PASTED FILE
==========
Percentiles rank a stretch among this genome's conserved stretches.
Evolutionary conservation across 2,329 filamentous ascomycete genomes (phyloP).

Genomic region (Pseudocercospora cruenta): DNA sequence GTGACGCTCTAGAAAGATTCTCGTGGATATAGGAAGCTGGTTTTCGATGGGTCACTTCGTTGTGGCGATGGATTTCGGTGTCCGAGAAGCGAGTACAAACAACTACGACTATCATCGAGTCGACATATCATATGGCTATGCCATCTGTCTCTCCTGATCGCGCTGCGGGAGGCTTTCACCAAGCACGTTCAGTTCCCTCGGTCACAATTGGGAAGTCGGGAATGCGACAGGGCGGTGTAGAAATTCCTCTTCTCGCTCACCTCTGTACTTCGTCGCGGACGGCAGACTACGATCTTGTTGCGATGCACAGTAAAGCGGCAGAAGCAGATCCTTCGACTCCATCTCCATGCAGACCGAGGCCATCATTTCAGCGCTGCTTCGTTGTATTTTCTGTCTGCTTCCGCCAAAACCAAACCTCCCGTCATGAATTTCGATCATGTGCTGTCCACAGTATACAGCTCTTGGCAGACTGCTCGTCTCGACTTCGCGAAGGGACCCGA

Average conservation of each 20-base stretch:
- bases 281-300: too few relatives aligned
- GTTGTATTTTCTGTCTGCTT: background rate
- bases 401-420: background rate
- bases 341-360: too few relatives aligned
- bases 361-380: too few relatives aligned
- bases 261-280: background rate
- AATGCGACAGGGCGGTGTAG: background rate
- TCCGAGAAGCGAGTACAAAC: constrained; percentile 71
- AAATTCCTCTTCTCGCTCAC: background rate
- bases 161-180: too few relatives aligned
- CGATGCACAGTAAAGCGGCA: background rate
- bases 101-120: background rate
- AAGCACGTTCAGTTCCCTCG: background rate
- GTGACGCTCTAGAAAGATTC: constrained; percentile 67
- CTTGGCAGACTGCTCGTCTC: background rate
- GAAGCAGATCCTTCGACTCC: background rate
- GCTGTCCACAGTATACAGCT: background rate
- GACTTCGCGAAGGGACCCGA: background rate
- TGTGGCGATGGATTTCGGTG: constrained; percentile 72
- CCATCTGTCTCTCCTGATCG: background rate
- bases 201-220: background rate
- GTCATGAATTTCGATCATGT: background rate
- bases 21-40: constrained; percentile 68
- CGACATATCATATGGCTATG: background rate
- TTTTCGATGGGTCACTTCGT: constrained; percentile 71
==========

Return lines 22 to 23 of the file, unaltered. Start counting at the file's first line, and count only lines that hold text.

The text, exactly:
- GACTTCGCGAAGGGACCCGA: background rate
- TGTGGCGATGGATTTCGGTG: constrained; percentile 72